graph_tool.spectral.hashimoto(g, index=None, compact=False, operator=False, csr=True)[source]#

Return the Hashimoto (or non-backtracking) matrix of a graph.


Graph to be used.

indexVertexPropertyMap (optional, default: None)

Edge property map specifying the row/column indices. If not provided, the internal edge index is used.

compactboolean (optional, default: False)

If True, a compact \(2|V|\times 2|V|\) version of the matrix is returned.

operatorbool (optional, default: False)

If True, a scipy.sparse.linalg.LinearOperator subclass is returned, instead of a sparse matrix.

csrbool (optional, default: True)

If True, and operator is False, a scipy.sparse.csr_matrix sparse matrix is returned, otherwise a scipy.sparse.coo_matrix is returned instead.

Hcsr_matrix or HashimotoOperator or CompactHashimotoOperator

The (sparse) Hashimoto matrix.


The Hashimoto (a.k.a. non-backtracking) matrix [hashimoto] is defined as

\[\begin{split}h_{k\to l,i\to j} = \begin{cases} 1 & \text{if } (k,l) \in E, (i,j) \in E, l=i, k\ne j,\\ 0 & \text{otherwise}, \end{cases}\end{split}\]

where \(E\) is the edge set. It is therefore a \(2|E|\times 2|E|\) asymmetric square matrix (or \(|E|\times |E|\) for directed graphs), indexed over edge directions.

If the option compact=True is passed, the matrix returned has shape \(2|V|\times 2|V|\), where \(|V|\) is the number of vertices, and is given by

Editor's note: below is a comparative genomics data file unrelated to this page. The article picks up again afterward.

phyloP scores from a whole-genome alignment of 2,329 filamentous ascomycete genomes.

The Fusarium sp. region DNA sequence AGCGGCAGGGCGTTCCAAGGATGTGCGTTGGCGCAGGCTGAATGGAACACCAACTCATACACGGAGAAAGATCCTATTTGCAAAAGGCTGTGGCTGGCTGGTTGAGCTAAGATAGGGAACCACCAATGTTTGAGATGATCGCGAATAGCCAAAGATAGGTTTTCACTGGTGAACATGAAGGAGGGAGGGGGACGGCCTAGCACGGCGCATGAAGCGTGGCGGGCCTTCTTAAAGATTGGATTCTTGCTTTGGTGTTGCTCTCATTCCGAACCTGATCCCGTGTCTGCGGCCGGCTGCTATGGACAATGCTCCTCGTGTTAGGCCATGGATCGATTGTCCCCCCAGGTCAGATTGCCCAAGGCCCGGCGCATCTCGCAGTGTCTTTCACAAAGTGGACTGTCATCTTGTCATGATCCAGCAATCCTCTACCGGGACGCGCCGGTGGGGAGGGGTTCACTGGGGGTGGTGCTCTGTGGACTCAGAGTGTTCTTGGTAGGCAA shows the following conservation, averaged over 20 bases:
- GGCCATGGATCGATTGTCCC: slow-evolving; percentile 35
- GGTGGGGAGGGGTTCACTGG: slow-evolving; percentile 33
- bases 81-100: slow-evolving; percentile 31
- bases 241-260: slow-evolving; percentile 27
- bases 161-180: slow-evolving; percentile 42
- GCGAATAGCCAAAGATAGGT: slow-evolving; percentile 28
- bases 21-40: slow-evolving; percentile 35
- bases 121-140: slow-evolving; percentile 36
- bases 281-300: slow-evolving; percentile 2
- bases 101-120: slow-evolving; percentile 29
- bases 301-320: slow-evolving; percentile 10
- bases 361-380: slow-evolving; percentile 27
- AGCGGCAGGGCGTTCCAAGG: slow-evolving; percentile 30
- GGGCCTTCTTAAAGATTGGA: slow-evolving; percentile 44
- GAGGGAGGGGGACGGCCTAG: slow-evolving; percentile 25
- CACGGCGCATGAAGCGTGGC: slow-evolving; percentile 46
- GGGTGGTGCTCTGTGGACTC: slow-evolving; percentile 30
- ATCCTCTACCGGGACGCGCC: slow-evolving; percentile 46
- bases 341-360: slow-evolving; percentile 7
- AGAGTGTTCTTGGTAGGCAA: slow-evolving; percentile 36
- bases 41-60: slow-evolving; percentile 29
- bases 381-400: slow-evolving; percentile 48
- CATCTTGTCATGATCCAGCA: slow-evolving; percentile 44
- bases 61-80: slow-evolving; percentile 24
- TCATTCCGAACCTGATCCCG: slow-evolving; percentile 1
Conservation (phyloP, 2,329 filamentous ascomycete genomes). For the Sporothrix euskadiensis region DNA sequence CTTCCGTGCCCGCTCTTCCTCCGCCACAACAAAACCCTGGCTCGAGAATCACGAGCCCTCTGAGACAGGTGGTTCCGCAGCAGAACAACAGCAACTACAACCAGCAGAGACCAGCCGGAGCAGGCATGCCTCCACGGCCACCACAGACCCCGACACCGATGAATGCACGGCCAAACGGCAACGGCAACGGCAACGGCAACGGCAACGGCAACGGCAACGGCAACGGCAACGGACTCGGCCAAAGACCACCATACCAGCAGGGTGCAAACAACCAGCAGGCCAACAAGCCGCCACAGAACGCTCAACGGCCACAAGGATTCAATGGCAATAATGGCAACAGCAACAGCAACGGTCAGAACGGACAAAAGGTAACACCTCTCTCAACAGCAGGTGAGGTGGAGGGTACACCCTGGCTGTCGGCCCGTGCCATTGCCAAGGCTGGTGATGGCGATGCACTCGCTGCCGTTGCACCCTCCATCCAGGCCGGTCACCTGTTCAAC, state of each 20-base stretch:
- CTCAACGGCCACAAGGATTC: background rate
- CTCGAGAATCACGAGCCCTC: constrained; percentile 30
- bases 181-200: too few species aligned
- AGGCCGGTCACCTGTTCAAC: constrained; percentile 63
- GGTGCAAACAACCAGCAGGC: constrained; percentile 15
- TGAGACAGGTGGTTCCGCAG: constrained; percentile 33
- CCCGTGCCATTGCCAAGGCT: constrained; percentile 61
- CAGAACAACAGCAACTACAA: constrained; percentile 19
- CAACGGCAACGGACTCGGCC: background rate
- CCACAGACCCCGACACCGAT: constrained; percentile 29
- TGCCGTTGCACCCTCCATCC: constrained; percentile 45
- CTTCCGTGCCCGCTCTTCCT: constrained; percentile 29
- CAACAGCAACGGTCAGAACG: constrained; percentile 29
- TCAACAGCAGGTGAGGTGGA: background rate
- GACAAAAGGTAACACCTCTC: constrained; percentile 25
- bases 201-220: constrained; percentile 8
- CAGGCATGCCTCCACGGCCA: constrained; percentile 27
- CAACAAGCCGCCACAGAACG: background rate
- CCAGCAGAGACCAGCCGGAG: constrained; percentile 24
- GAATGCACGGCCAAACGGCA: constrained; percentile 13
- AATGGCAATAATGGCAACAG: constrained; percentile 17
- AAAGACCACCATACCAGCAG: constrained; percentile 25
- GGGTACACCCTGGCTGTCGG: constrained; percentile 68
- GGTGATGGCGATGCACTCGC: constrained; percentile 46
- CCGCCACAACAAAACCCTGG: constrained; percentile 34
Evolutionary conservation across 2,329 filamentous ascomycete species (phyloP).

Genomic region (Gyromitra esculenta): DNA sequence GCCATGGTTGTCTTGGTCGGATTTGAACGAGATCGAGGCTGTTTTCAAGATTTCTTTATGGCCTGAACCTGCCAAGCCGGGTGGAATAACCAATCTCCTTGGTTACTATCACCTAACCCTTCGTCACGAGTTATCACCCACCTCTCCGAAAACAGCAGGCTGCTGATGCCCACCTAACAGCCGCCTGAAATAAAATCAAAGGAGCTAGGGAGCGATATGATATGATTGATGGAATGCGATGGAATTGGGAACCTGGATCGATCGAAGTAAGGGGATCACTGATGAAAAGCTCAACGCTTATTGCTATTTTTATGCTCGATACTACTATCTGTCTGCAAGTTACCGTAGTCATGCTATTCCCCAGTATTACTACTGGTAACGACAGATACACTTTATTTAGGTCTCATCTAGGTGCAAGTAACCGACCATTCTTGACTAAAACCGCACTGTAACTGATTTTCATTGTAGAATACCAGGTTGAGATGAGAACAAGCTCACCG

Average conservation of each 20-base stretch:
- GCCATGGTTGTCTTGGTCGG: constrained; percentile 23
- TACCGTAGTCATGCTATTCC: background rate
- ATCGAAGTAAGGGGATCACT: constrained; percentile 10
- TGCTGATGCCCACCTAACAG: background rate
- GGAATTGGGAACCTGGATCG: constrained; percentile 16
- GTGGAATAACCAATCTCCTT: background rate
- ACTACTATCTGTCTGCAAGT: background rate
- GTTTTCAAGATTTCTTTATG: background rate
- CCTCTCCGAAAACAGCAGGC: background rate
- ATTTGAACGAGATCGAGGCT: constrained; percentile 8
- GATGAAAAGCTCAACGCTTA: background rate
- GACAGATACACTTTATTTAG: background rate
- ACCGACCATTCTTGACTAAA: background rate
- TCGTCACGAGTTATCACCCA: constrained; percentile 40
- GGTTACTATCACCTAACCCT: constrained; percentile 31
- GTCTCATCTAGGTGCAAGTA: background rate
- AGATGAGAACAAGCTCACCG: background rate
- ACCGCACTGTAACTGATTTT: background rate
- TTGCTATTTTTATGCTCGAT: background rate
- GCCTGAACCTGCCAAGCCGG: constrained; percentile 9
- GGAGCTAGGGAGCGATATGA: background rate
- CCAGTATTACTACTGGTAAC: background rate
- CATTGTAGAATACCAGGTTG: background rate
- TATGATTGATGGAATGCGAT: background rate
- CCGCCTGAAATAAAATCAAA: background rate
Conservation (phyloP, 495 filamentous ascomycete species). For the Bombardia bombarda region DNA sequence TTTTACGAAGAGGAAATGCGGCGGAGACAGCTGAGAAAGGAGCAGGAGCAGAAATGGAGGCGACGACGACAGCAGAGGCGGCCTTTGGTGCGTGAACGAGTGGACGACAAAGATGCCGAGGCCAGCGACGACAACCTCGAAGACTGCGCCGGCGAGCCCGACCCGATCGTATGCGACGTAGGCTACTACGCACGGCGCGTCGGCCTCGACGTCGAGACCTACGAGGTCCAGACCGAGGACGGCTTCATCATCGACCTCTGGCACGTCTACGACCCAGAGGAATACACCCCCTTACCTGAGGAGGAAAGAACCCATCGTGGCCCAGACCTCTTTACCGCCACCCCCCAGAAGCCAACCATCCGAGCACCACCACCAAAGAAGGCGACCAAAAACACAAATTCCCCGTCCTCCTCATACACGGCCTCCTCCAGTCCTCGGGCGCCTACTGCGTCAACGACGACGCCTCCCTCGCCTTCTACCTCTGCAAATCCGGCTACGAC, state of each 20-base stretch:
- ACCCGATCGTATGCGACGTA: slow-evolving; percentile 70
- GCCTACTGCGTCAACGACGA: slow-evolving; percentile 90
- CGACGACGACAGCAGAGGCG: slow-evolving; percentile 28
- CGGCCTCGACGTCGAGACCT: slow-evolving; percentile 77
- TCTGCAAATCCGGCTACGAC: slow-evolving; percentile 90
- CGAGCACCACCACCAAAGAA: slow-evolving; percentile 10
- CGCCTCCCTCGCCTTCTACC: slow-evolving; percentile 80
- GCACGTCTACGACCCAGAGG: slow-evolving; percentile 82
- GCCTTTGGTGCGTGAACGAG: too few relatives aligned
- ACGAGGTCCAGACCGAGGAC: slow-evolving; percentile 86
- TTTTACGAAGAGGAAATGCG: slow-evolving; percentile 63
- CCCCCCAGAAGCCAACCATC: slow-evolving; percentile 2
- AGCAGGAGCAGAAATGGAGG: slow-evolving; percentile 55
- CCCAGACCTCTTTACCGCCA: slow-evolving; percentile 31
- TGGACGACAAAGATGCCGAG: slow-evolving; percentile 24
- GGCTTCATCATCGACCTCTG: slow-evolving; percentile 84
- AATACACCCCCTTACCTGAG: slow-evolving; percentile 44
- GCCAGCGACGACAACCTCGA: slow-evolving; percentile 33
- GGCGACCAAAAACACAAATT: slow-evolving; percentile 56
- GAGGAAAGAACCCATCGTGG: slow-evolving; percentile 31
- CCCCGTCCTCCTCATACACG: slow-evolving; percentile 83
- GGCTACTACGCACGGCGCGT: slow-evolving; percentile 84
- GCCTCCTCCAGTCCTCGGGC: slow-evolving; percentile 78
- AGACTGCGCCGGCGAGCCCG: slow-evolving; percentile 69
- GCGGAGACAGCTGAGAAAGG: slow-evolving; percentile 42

\[\begin{split}\boldsymbol h = \left(\begin{array}{c|c} \boldsymbol A & -\boldsymbol 1 \\ \hline \boldsymbol D-\boldsymbol 1 & \boldsymbol 0 \end{array}\right)\end{split}\]

where \(\boldsymbol A\) is the adjacency matrix, and \(\boldsymbol D\) is the diagonal matrix with the node degrees [krzakala_spectral].


For many linear algebra computations it is more efficient to pass operator=True. This makes this function return a scipy.sparse.linalg.LinearOperator subclass, which implements matrix-vector and matrix-matrix multiplication, and is sufficient for the sparse linear algebra operations available in the scipy module scipy.sparse.linalg. This avoids copying the whole graph as a sparse matrix, and performs the multiplication operations in parallel (if enabled during compilation).



Hashimoto, Ki-ichiro. “Zeta functions of finite graphs and representations of p-adic groups.” Automorphic forms and geometry of arithmetic varieties. 1989. 211-280. DOI: 10.1016/B978-0-12-330580-0.50015-X [sci-hub, @tor]


Florent Krzakala, Cristopher Moore, Elchanan Mossel, Joe Neeman, Allan Sly, Lenka Zdeborová, and Pan Zhang, “Spectral redemption in clustering sparse networks”, PNAS 110 (52) 20935-20940, 2013. DOI: 10.1073/pnas.1312486110 [sci-hub, @tor], arXiv: 1306.5550


>>> g =["football"]
>>> H = gt.hashimoto(g, operator=True)
>>> N = 2 * g.num_edges()
>>> ew1 = scipy.sparse.linalg.eigs(H, k=N//2, which="LR", return_eigenvectors=False)
>>> ew2 = scipy.sparse.linalg.eigs(H, k=N-N//2, which="SR", return_eigenvectors=False)
>>> ew = np.concatenate((ew1, ew2))
>>> figure(figsize=(8, 4))
>>> scatter(real(ew), imag(ew), c=sqrt(abs(ew)), linewidths=0, alpha=0.6)
>>> xlabel(r"$\operatorname{Re}(\lambda)$")
>>> ylabel(r"$\operatorname{Im}(\lambda)$")
>>> tight_layout()
>>> savefig("hashimoto-spectrum.svg")

Hashimoto matrix spectrum for the network of American football teams.#